First-Year Writing Program

Welcome to the Lake Superior State University First-Year Writing Program website! We offer three classes, ENGL 110 First-Year Composition I, ENGL 105 First-Year Composition Workshop, and ENGL 111 First-Year Composition II. Below is a brief introduction to our placement policy, followed by answers to frequently asked questions about our program.

English Directed Self-Placement

At Lake State, all students may sign up for ENGL 110 First-Year Composition I (3) and begin earning college credit their very first semester in English. Incoming students have three choices when selecting an ENGL 110 section:

  • Honors sections of ENGL 110 meet three hours a week. These sections are open to students who have been accepted into the Honors Program. English majors or other students with a particular talent for reading and writing may also wish to seek instructor permission to sign up for an Honors section. Honors sections are smaller than traditional sections and help you get to know other honors students or English majors.
  • Traditional sections of ENGL 110 meet three hours a week. These sections are open to students who feel prepared to write college-level papers independently.
  • Workshop sections of ENGL 110 meet three hours a week in a traditional classroom plus two hours a week in a computer lab for ENGL 105. During ENGL 105, you will meet with your ENGL 110 professor to work on ENGL 110 writing assignments. Workshop sections are open to students who expect to need assistance learning how to write college-level papers.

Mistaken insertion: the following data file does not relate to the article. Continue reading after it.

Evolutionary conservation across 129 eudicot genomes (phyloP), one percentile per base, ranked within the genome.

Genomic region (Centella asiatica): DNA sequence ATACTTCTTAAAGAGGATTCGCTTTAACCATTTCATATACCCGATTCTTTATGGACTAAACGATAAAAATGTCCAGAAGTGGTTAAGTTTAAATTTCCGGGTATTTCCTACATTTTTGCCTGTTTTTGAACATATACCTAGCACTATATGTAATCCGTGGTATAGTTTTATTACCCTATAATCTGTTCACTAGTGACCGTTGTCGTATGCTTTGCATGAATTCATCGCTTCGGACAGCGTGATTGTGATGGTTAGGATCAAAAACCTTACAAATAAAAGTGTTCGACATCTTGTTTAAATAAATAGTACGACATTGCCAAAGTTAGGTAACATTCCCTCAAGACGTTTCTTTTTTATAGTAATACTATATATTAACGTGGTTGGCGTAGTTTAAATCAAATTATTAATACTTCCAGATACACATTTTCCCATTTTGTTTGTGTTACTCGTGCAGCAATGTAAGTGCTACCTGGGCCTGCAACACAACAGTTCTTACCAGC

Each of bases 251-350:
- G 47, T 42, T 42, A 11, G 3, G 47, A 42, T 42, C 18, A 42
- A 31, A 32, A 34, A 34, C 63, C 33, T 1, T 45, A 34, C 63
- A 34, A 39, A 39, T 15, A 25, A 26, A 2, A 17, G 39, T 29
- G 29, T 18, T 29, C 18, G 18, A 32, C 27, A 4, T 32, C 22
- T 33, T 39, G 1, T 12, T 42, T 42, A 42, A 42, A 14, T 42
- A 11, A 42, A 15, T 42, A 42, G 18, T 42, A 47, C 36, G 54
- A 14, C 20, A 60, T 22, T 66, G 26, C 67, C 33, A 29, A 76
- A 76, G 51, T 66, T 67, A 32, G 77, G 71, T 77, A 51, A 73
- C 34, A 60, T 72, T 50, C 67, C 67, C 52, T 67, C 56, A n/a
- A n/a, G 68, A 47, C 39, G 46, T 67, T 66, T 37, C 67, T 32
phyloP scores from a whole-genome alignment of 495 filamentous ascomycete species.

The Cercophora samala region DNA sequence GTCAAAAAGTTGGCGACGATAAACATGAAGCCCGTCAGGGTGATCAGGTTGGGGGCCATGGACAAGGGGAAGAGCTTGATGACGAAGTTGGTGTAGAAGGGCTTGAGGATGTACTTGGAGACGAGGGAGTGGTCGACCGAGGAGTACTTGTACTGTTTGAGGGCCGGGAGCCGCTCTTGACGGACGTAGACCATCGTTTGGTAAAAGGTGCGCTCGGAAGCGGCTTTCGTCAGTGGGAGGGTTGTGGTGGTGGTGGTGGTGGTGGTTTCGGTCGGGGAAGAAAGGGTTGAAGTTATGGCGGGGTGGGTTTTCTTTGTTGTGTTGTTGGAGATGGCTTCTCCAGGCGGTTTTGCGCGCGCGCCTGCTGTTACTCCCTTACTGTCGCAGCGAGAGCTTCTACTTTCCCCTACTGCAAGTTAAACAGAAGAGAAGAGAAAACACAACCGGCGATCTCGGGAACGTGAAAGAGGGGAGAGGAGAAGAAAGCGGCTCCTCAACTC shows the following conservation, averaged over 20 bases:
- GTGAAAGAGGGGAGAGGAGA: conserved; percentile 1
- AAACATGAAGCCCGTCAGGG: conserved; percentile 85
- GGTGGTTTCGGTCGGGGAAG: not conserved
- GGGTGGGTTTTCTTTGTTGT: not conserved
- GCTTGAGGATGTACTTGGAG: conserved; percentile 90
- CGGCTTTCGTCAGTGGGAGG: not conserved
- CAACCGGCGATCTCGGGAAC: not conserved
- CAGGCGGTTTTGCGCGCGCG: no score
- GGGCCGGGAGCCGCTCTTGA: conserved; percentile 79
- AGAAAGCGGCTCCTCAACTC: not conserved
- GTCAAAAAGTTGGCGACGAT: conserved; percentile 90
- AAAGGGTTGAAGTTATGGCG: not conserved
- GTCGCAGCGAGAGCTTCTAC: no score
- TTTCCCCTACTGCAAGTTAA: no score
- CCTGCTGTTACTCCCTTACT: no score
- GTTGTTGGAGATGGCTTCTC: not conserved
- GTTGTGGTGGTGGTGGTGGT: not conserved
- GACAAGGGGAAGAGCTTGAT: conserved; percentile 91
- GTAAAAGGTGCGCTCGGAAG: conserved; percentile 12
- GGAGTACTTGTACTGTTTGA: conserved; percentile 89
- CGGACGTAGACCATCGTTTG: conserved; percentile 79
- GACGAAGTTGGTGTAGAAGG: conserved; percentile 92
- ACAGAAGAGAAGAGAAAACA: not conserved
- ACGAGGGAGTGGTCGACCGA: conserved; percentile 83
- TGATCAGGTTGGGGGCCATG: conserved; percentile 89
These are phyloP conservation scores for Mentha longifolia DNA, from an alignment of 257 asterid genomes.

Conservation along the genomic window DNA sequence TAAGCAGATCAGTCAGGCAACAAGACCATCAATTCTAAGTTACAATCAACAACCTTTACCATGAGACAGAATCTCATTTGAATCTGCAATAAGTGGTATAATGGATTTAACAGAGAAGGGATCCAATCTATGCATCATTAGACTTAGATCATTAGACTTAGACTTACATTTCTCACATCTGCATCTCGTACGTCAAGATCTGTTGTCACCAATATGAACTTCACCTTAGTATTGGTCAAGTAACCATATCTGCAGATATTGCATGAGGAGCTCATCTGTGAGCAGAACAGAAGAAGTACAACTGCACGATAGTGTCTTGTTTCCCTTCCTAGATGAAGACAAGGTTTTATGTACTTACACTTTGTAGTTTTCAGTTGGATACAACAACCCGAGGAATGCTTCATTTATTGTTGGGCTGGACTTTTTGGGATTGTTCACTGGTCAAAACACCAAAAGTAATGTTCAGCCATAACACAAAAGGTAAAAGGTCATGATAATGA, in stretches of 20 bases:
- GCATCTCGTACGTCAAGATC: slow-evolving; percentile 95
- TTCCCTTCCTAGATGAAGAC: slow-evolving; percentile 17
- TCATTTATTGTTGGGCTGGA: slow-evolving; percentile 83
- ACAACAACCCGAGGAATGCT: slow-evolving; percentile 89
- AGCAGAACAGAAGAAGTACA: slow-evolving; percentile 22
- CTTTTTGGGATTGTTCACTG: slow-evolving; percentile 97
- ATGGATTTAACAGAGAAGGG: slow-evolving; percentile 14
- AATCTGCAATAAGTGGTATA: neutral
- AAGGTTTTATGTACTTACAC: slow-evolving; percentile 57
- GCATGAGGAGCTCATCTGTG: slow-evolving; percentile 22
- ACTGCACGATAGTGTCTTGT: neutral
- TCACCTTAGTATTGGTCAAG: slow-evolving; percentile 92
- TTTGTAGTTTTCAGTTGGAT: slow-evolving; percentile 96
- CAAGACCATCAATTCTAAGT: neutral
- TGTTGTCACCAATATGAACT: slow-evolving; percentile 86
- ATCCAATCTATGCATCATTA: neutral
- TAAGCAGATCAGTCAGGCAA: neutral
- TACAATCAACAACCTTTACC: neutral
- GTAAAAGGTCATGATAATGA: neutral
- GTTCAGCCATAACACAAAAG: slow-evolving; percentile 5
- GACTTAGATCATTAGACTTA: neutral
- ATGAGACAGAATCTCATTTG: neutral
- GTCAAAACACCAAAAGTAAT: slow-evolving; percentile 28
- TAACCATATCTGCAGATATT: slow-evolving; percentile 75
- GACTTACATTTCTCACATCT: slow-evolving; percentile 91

Research shows that a range of factors must be considered in order to predict whether you are ready to take ENGL 110 without the workshop. Some of these factors are writing and reading experience, self-confidence as a writer and reader, high-school GPA, proofreading ability, and understanding of grammar. Many universities force students with low test scores or low GPAs to take college prep courses that do not count toward graduation. At Lake State, ENGL 105 is for credit, and taking it is your choice.

Frequently Asked Questions

What is ENGL 110 First-Year Composition I? Why do I need to take it?

First-Year Composition I introduces you to the discipline of writing through an exploration of your own writing processes and products. In this course, you will learn to think critically about your own writing and address issues of coherence, grammar, mechanics, organization, clarity, and content.  You will also consider the role of literacy in society, the ways in which readers engage text, and the role of writing at the college level.

What is ENGL 105 First-Year Composition Workshop?

ENGL 105 is a co-requisite skill-building course that you can take at the same time as ENGL 110. It is limited to 10-11 students per section and meets two hours a week in a computer lab. During workshop hours, you will consult with your ENGL 110 professor and your classmates to write and receive individualized feedback on ENGL 110 writing assignments. You will learn to write clearly, proofread your own work, practice effective peer-editing strategies, improve writing self-confidence, and independently apply the writing process, with emphasis on development, revision, editing for clarity and meaning, and proofreading final products.